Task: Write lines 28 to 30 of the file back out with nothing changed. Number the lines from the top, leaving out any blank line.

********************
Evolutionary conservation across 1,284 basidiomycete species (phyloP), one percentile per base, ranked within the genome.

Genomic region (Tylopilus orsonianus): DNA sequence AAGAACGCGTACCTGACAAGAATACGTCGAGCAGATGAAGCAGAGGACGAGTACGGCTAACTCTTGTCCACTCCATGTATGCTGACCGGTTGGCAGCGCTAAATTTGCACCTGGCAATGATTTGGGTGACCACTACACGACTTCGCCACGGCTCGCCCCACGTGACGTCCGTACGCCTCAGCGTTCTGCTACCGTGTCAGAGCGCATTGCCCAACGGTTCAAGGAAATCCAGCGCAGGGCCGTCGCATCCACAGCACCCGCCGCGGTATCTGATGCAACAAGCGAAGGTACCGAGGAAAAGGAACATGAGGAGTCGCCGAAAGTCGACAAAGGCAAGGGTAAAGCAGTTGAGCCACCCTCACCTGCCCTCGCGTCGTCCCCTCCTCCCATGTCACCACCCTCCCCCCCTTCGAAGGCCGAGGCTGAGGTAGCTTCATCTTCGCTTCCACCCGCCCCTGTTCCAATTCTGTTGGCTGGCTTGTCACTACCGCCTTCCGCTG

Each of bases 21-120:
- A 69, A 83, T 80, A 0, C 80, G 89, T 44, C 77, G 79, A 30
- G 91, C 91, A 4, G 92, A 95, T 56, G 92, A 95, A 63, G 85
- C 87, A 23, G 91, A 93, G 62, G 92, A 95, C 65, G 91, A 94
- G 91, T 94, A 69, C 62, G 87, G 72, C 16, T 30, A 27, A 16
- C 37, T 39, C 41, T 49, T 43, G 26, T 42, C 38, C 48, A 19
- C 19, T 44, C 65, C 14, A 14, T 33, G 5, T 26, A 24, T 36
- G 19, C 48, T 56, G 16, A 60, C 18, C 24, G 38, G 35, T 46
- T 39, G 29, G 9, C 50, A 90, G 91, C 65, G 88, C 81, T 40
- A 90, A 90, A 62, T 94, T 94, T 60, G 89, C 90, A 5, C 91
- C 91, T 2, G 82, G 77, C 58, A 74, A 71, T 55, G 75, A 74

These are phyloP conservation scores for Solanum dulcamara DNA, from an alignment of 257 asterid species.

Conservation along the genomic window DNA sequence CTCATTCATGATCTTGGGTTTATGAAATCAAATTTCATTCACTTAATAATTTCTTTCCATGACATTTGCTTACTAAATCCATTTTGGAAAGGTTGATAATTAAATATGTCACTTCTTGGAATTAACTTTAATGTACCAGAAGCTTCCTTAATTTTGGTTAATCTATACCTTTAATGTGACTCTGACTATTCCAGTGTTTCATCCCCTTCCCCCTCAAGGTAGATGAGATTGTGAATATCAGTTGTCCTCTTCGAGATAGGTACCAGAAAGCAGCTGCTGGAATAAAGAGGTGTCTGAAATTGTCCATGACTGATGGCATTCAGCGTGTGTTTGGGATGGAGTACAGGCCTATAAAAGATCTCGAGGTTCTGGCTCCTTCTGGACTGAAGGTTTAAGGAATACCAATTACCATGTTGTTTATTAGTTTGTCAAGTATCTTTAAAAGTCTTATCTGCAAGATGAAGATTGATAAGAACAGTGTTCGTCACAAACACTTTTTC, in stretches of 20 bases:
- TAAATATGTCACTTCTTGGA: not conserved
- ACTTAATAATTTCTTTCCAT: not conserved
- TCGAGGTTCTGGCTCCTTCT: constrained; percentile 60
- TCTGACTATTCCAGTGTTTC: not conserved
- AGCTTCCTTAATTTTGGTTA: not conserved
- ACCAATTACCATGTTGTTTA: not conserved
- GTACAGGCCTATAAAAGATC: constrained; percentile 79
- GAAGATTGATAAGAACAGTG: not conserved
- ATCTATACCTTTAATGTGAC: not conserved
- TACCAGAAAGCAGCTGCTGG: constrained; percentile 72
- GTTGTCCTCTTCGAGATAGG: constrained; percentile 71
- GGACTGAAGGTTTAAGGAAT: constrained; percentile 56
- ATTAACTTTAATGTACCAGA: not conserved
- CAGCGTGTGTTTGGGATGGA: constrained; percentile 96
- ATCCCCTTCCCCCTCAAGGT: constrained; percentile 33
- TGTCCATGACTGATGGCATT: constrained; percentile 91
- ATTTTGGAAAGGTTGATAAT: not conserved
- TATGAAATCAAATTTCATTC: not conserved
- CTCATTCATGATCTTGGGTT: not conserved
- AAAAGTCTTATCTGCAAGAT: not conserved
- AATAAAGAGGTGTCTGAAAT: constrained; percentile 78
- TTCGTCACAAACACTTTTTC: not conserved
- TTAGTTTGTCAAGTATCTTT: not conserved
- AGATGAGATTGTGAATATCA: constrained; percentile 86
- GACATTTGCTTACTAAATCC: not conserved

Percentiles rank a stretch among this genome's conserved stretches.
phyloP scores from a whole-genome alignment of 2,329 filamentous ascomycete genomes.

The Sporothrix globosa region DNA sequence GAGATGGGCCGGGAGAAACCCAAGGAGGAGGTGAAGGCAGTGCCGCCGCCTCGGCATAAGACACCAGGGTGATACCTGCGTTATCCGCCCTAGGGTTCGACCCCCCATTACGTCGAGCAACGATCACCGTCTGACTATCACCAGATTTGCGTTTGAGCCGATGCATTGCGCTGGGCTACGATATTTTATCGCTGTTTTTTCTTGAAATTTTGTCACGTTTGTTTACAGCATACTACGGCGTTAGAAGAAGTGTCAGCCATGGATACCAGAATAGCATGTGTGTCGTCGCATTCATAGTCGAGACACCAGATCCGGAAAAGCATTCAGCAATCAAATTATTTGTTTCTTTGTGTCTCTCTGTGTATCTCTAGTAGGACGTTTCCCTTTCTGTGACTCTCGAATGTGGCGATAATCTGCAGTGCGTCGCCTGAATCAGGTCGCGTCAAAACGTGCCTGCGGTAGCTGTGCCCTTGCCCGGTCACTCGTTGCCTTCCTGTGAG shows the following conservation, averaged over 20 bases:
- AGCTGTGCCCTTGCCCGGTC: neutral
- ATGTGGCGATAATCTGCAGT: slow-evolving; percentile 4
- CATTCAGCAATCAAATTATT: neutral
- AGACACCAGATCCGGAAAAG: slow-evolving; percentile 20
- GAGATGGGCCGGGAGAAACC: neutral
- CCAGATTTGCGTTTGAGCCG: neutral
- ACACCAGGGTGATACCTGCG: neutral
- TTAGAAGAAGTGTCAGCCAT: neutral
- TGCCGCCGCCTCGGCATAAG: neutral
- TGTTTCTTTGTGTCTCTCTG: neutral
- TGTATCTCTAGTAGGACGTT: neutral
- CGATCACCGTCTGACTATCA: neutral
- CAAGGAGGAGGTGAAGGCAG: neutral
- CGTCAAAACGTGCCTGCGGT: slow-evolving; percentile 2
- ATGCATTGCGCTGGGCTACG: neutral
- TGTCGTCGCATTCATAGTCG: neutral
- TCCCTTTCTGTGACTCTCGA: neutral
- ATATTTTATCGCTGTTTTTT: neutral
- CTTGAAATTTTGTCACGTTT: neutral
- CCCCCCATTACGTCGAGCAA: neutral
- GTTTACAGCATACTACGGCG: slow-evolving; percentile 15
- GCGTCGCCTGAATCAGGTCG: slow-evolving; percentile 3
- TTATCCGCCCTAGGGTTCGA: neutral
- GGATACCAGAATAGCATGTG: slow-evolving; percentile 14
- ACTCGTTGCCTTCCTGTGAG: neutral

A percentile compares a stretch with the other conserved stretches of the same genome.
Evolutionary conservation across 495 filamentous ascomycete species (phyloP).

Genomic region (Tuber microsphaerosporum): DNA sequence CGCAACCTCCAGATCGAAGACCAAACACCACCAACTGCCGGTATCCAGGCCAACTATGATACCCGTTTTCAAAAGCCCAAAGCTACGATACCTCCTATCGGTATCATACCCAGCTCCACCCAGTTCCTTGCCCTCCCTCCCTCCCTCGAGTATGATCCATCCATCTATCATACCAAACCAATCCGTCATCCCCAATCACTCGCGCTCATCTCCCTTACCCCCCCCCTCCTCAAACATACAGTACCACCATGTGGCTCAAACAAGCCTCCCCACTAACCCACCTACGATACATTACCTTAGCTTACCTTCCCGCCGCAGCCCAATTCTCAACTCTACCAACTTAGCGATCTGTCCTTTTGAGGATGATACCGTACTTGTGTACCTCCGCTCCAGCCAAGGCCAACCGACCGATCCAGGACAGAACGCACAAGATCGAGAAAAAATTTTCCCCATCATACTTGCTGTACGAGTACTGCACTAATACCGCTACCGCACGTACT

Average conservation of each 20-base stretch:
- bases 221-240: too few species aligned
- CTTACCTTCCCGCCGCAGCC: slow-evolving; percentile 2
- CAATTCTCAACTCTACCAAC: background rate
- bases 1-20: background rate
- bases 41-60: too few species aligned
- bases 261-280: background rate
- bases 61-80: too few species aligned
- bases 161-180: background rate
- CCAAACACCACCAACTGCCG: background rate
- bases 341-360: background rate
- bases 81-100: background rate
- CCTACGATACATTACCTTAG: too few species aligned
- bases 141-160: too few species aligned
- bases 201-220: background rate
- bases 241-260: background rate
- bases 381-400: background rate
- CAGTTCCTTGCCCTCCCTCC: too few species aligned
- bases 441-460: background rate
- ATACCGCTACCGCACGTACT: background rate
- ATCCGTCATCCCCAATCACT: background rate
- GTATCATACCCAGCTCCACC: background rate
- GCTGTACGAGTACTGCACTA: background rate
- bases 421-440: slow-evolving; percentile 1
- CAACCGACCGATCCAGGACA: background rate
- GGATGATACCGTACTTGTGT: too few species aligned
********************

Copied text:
- ATTAACTTTAATGTACCAGA: not conserved
- CAGCGTGTGTTTGGGATGGA: constrained; percentile 96
- ATCCCCTTCCCCCTCAAGGT: constrained; percentile 33